Esther da Costa Meyer

Thomas Gainsborough, The Artist with His Wife and Daughter, c. 1748, oil on canvas, 92.1 x 70.5 cm, London, National Gallery, acquired under the acceptance-in-lieu scheme at the wish of Sybil, Marchioness of Cholmondeley, in memory of her brother, Sir Philip Sassoon, 1994, formerly in the Philip Sassoon Collection.

Esther da Costa Meyer
An example of an English country garden

“We saw a family that had left its mark in the history of two world wars and made signal contributions to culture.”

Esther da Costa Meyer, did the Sassoons build in England?

In England they didn’t build so much because when they arrived they had to acquire residences that reflected their high status very quickly. Philip Sassoon, the great tastemaker, did build a magnificent villa called Port Lympne, which played an important political role when he was secretary to Lloyd George, the Prime Minister. It was to this villa that the French President and other high dignitaries came to discuss German reparations after the First World War. His cousin, Mozelle Sassoon, built a beautiful modernist International Style building in London for the working class, and Philip Sassoon himself built a working-class estate in Folkestone, his constituency. So the Sassoons built less in England, but they gave their money to institutions that needed their help, to museums, many charities, and innumerable hospitals.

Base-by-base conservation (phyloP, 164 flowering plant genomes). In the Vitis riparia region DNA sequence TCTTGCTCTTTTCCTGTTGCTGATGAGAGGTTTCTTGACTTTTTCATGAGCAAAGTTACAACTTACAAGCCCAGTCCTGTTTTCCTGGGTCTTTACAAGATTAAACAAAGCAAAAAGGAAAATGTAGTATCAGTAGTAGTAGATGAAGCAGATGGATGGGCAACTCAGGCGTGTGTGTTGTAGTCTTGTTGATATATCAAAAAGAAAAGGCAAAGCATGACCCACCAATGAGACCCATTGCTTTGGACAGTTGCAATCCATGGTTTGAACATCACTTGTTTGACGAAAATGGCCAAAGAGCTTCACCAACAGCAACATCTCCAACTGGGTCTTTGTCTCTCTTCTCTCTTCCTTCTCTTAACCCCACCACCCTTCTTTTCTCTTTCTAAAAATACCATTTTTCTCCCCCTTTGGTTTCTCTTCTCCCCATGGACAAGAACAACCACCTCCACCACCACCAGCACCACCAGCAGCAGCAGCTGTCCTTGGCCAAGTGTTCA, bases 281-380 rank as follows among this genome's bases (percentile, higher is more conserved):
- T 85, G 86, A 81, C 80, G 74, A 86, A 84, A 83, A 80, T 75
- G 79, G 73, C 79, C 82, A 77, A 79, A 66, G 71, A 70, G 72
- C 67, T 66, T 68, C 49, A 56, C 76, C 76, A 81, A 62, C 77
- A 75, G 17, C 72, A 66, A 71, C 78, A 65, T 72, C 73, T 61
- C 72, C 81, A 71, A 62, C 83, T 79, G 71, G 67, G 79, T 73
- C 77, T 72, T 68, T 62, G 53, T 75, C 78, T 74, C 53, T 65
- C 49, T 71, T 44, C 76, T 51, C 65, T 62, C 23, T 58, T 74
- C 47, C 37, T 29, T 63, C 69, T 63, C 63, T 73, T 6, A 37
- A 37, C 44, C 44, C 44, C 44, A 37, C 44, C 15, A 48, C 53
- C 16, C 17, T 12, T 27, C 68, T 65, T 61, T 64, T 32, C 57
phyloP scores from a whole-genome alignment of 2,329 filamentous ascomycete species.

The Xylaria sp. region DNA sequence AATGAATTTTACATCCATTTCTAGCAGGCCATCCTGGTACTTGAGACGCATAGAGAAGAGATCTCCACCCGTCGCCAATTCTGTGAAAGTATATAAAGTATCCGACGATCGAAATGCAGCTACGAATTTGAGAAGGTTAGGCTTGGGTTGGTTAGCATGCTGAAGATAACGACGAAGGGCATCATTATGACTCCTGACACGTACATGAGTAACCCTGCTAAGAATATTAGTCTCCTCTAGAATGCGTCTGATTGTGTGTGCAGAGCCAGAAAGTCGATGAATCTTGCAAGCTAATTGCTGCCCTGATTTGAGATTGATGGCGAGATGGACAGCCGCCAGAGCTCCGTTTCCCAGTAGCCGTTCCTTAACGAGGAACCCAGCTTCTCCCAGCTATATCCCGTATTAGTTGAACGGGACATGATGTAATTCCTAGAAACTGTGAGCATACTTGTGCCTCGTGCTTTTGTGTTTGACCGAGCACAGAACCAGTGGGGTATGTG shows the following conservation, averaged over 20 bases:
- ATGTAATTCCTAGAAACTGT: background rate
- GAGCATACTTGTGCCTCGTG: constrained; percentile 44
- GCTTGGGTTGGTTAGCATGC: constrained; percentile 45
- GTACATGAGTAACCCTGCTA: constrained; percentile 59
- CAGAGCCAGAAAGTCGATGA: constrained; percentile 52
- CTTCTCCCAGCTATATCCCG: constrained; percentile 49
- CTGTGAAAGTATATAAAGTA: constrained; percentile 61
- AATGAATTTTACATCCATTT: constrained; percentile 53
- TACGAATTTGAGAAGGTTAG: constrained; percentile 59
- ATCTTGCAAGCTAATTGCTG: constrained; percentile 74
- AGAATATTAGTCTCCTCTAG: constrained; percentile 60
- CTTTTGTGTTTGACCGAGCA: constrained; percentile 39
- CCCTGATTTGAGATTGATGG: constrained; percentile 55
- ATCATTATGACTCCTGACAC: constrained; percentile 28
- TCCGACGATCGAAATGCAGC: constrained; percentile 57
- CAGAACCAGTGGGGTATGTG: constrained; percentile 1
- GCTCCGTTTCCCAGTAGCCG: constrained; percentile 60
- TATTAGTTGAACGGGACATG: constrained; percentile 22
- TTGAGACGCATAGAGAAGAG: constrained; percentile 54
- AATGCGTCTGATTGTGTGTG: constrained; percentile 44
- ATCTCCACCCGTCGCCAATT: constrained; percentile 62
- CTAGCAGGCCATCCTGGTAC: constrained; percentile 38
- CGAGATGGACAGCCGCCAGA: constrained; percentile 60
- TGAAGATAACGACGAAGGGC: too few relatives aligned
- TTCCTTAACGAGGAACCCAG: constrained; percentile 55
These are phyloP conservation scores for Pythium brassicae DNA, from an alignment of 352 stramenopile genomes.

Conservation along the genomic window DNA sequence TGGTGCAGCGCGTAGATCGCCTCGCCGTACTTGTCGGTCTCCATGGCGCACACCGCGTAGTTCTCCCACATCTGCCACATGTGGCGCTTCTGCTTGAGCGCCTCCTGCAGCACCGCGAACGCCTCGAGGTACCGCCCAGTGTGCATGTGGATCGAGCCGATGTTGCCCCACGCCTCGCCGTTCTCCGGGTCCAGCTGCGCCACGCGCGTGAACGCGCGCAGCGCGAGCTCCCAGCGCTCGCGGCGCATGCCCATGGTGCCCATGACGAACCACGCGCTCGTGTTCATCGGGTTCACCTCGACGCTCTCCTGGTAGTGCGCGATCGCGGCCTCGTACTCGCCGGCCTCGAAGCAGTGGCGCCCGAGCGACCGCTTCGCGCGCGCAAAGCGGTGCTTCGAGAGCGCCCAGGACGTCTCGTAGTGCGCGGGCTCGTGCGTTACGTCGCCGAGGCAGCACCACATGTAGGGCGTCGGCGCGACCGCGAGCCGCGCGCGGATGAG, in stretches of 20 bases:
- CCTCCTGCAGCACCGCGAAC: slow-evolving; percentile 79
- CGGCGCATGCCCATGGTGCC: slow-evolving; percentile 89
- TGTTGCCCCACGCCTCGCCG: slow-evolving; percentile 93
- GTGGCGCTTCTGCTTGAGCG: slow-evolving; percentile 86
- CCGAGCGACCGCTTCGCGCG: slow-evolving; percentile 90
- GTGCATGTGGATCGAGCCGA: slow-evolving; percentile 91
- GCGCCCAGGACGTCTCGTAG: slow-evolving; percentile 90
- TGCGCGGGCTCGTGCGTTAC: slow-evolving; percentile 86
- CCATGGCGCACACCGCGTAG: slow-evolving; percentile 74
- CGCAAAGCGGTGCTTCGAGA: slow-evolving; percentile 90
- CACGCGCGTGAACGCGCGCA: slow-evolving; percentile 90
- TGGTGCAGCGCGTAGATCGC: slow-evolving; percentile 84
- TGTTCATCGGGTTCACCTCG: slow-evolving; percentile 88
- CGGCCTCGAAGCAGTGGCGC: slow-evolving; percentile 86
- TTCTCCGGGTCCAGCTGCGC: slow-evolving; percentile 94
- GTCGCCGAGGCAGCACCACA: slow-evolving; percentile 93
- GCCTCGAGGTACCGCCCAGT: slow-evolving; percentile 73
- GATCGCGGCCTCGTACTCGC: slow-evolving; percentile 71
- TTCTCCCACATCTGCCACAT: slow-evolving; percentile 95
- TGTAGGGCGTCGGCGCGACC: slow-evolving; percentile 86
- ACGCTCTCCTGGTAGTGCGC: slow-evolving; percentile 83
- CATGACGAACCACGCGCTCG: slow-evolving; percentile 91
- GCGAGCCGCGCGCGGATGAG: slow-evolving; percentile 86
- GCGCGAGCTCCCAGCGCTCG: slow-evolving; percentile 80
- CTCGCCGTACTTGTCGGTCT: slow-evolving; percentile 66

What happened to the family during the Second World War?

Victor Sassoon was in Shanghai when the first Jews arrived in 1936, fleeing the Nazis; and Victor and other Baghdadi Jews like the Kadoories, the Ezras, the Abrahams and many others set up a fund and began to create the conditions to receive some 20,000 Jews fleeing the Nazis. The biggest donor of all was Victor Sassoon. He was one of the richest men in the world at the time, but he left China in 1948 after the Communist takeover and lost his properties there and much of his wealth. Overall the Sassoons played a major role during the Second World War: they were all part of the war effort back in London and the Sassoons who remained in Bombay and Kolkata/Calcutta helped to support the 2,000 Jewish refugees who ended up in India. The Sassoons are on record as having done everything they could to help their co-religionists during the Second World War.